National Geographic : 1960 Aug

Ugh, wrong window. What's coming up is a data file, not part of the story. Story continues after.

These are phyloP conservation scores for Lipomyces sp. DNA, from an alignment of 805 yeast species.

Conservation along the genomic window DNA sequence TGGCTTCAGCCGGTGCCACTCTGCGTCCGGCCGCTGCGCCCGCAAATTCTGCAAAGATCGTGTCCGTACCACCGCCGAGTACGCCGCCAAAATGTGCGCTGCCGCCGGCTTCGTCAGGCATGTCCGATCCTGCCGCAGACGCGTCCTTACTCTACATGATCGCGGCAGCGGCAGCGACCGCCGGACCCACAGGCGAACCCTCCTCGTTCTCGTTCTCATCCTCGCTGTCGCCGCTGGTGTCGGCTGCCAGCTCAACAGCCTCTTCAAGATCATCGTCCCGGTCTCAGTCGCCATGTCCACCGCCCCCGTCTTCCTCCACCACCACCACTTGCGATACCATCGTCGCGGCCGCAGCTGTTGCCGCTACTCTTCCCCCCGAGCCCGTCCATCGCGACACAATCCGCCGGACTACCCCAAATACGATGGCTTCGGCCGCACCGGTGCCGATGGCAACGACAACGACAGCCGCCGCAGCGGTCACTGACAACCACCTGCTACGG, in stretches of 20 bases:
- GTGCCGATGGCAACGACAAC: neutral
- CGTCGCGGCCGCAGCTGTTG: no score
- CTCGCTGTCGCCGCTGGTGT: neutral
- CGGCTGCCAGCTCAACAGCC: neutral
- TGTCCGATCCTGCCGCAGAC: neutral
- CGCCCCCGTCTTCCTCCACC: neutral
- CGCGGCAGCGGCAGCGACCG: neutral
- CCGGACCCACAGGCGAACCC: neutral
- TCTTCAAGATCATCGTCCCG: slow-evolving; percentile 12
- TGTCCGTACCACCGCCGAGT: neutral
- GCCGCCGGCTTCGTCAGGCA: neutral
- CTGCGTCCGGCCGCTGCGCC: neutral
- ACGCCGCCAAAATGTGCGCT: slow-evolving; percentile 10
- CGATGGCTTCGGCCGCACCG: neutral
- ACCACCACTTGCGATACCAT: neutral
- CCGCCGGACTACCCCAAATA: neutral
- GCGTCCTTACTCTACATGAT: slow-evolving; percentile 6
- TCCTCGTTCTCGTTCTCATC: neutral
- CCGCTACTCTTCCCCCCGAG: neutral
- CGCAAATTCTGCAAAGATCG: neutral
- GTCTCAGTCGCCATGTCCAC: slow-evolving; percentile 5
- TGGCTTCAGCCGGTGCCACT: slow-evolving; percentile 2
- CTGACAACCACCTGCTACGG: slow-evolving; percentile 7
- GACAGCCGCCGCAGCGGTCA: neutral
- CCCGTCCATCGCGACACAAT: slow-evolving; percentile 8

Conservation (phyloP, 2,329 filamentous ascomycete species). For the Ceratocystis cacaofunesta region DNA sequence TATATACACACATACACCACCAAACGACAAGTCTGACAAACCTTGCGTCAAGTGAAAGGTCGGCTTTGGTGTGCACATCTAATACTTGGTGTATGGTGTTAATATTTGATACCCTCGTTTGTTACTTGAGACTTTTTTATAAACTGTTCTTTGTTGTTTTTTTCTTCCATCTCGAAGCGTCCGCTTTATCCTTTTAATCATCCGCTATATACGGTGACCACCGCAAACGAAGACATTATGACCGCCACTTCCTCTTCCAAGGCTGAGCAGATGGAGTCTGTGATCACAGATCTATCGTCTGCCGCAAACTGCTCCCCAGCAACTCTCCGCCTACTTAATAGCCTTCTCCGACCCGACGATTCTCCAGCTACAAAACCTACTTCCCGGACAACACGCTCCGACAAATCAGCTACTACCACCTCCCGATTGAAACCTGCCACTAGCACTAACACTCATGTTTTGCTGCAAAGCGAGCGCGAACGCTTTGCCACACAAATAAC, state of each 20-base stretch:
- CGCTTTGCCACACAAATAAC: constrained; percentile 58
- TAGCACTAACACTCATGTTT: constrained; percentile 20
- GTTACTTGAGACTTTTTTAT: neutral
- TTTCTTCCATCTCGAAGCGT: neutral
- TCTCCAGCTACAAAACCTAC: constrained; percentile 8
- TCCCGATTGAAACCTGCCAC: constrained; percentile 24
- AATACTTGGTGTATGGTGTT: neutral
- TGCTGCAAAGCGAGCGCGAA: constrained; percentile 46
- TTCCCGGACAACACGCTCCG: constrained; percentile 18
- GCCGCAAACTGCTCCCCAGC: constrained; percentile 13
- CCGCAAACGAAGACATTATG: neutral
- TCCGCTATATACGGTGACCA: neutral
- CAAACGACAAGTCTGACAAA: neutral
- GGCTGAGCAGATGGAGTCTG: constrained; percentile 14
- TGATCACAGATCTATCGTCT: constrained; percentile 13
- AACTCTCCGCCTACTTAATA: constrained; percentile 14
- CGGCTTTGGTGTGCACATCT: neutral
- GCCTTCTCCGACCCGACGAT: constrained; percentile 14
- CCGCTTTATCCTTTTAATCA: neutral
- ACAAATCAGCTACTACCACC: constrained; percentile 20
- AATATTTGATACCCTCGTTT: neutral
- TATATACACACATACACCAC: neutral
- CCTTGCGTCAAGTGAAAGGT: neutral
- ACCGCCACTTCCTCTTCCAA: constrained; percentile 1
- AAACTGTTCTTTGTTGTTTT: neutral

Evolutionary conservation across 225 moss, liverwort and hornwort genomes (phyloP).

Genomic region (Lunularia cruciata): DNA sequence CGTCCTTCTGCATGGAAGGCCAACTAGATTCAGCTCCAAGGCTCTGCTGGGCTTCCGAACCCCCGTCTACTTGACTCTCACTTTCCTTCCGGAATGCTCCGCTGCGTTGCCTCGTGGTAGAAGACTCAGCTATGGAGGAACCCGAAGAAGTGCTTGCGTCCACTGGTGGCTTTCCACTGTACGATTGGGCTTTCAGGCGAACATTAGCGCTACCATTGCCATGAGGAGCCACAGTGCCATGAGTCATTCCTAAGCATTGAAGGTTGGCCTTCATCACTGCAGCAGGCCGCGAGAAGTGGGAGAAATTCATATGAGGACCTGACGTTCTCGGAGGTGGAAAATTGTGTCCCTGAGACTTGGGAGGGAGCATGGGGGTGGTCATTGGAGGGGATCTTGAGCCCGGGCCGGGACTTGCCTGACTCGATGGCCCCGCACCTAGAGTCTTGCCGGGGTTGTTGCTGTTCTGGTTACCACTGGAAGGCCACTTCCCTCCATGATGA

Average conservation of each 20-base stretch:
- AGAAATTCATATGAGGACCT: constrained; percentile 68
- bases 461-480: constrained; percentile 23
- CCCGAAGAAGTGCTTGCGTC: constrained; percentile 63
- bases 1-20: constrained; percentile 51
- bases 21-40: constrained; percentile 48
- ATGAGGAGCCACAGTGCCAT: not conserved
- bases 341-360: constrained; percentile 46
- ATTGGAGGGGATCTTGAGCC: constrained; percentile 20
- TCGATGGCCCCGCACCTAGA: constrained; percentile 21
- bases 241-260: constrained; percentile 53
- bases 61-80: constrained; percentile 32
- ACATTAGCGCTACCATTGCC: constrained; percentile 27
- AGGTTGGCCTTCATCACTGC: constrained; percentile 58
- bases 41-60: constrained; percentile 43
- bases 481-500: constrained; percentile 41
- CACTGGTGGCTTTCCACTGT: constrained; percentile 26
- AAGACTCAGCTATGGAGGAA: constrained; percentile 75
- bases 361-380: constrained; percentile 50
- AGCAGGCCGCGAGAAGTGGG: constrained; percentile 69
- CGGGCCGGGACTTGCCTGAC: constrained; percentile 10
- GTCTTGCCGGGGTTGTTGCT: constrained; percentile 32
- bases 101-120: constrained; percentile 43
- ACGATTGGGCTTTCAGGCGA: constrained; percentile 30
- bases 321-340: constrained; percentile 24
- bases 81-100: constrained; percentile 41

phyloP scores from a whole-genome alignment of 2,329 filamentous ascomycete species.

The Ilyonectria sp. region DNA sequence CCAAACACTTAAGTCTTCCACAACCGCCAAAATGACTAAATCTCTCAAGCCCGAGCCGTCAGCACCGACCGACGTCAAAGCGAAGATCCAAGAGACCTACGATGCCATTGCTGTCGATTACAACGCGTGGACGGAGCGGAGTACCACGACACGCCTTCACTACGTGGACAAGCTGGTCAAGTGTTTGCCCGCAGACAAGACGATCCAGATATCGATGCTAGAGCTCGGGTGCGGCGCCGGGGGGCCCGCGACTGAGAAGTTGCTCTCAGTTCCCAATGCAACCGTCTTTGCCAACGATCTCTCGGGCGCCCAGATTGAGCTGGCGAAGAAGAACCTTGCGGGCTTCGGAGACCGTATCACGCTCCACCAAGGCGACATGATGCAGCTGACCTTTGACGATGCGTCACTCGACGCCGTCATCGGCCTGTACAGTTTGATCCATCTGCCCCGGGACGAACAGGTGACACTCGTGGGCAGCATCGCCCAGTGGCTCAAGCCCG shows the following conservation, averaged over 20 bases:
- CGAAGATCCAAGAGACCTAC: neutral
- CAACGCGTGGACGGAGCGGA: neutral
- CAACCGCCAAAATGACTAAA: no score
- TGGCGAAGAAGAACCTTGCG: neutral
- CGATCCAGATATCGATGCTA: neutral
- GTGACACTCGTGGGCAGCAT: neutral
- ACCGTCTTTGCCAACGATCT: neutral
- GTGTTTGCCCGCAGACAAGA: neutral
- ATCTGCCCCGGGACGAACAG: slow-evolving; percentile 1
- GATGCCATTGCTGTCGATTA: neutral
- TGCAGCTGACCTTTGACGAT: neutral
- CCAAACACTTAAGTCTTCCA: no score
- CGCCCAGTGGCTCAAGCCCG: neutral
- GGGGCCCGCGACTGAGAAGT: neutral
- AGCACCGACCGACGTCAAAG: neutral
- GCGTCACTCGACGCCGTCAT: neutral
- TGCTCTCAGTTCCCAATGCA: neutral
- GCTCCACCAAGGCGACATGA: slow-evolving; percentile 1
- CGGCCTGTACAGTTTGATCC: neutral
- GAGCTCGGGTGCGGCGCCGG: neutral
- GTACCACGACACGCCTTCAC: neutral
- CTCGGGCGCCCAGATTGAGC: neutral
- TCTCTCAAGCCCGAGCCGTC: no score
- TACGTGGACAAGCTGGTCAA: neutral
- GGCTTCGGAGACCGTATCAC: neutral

great Schafberg, a peasant and his wife rake hay and pitch it into a lopsided cart; their red and-white oxen brace splayed feet and philo sophically chew their cuds. A kitten purrs like a machine gun at my feet, sniffing on my plate the skeleton of a fish I netted this morning; there is little to pass on. Whistling, a baker's boy in chef's cap and white apron rides up on his bike. A bag over his shoulder contains the day's fresh bread, long loaves sticking out like so many fat arrows from a quiver. The sun has climbed now above the lime stone peaks and spills its warmth across the checkered tablecloth. It was considerably chillier early this morning, when I stumbled 248 out of bed to meet the fishmaster of St. Wolf gang, Nikolaus Hiplinger, at his boathouse. Hiplinger, lean, barefoot, deeply tanned, bushy-browed, was accompanied by his 21 year-old son and a big collie. We stepped gingerly into his 30-foot, pea-pod-shaped boat, and Hoplinger, steering with a paddle tucked under one arm, sent it skimming out onto the glass-calm waters. At the first keg-float the fishmaster stopped, and his son began delicately to reel in, hand over hand, the net they had set the evening before. As the webbing broke the surface, we could see several silvery Reinanken entangled by their gills.